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13.12.2022 To 14.12.2022

Structured Skills Identification

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Event for expert public only

Structured Skills Identification

Career developing in natural and life sciences

When:          December 13th & 14th, 2022; 9:00 - 17:00 each day

Language:   ENGLISH

Where:         Online

Who:            Doctoral Candidates and Postdocs at Berlin University Alliance (FU, HU, TU, Charité)

Electives:    Elective I; personal skills and interdisciplinary courses. (0.7 ECTS-CP Points)


Registration:   Please use our registration form to register.


Description and Contents:

When highly-educated people are asked about their skills, they often either tick off formal qualifications (“I did my thesis work on X”), or else they start to list a few characteristics (“I’m very thorough", or "detail oriented"). But these “off the top of your head” answers – while being true, in the sense of being factually correct -barely scratch the surface of what a person really has to offer.

In private conversation, university graduates will freely admit that they are aware of this. They offer explanations like, “I know that I can do more, but I’m not sure of what that more might be. And worse, I don’t know how to figure it out”. The tone of voice often conveys a sense of embarrassment or even frustration at not having a good answer to the skills question.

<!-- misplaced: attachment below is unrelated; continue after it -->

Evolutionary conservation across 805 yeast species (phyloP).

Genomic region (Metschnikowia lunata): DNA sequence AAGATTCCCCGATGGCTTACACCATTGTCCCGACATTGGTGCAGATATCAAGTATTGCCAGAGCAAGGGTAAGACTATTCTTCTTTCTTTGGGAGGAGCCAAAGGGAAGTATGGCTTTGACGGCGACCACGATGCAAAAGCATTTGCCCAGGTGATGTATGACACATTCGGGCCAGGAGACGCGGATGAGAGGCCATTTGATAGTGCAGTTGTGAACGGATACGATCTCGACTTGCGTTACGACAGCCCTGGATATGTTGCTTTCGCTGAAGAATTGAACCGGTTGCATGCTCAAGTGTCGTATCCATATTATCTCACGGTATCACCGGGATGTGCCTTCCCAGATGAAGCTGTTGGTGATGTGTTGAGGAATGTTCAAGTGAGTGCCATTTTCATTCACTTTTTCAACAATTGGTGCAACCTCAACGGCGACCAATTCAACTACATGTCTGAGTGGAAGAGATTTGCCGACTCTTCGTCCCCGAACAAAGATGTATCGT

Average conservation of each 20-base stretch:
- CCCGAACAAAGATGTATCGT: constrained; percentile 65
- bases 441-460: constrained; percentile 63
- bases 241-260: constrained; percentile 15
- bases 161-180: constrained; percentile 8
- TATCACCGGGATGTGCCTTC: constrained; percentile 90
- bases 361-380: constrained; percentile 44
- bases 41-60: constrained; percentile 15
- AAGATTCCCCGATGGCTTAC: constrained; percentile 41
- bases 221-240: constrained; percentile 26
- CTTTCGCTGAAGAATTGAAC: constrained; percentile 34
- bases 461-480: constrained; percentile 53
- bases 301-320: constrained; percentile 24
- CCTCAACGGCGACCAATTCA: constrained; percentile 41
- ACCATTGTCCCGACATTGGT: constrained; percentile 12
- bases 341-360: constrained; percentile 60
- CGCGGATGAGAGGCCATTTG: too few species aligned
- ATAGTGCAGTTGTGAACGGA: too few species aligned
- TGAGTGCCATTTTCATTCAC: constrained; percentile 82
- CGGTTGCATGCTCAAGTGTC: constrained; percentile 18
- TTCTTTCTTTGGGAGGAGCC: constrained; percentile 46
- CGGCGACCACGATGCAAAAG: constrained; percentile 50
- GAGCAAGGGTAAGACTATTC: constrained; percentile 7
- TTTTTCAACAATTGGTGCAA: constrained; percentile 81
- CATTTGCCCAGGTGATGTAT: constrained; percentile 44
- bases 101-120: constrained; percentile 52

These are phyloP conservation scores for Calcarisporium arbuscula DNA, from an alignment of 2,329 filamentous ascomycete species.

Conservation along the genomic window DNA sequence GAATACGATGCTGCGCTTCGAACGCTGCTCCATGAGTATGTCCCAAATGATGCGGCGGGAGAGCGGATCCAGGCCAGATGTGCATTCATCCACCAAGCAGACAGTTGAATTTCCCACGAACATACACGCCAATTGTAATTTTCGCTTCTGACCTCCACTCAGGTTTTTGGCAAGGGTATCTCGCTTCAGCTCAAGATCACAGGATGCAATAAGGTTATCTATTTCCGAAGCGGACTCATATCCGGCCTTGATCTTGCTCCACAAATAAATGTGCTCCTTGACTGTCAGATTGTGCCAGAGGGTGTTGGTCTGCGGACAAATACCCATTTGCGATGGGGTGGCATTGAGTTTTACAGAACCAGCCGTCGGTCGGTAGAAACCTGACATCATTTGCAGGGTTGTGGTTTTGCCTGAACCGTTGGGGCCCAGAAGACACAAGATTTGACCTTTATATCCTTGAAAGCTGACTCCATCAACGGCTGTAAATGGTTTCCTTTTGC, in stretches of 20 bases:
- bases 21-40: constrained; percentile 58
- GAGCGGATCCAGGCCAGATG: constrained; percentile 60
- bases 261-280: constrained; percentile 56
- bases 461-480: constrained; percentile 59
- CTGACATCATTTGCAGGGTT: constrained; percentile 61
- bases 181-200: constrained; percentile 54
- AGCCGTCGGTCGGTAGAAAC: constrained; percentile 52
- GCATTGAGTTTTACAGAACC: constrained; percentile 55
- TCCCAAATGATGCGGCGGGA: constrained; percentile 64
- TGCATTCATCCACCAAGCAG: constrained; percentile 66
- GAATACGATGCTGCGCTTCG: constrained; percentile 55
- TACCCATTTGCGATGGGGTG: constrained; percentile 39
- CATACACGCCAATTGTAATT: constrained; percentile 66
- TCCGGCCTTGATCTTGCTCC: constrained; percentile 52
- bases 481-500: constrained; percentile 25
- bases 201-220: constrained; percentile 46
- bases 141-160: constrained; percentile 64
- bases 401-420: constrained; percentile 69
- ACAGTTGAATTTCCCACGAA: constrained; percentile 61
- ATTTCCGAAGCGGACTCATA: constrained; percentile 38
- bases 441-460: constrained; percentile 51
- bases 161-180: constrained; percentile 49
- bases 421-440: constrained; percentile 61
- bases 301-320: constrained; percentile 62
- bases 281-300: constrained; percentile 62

The overwhelming majority of your skills are not mentioned in any of your degrees or diplomas.

While spending years in a university environment, students learn habits and patterns of thinking that are very different from the skills that other people learn in other environments. But since university people tend to spend most of their time in the company of other university people, they tend to take their skills for granted. It is as if they grow blind to their own competencies. They have trouble naming their skills because they (quite literally) do not see their skills.

So, how do you go about clarifying your skills? And how can you talk about skills without sounding brash or conceited? This highly interactive workshop presents a structured, but flexible approach.

Workshop Plan:

Day 1

  • Skill Identification as a personal tool (What are we looking for? And why?)
  • Taxonomy and Process (Basic biography-based analysis)

Day 2

  • Prioritizing and Specifying (Developing a personal profile)
  • Using 10-year-olds and Pyramids and STAR’s (Communicating what you have to offer)


The smaller part of this event involves the facilitator presenting workshop content. The (far more!) important part of the event consists of you allowing yourself to participate in the learning sequences, talking about yourself with others, and giving and receiving feedback. This will necessitate two hours of preparation in the days before the workshop, a half-hour of preparation after the first day, and full participation during the two days. If you don’t have the time to prepare, or if you know that you can’t be there for the full time, then you would probably be happier with a different kind of workshop.


John Webb has been presenting Career Management workshops for universities, educational institutions, NGO’s and multinationals for over 32 years. Participants often describe his events as rigorous, fun, and highly effective.

Organizational and administrative matters


John Webb

Event organizer

Graduate Studies Support


9:00 - 17:00, each day




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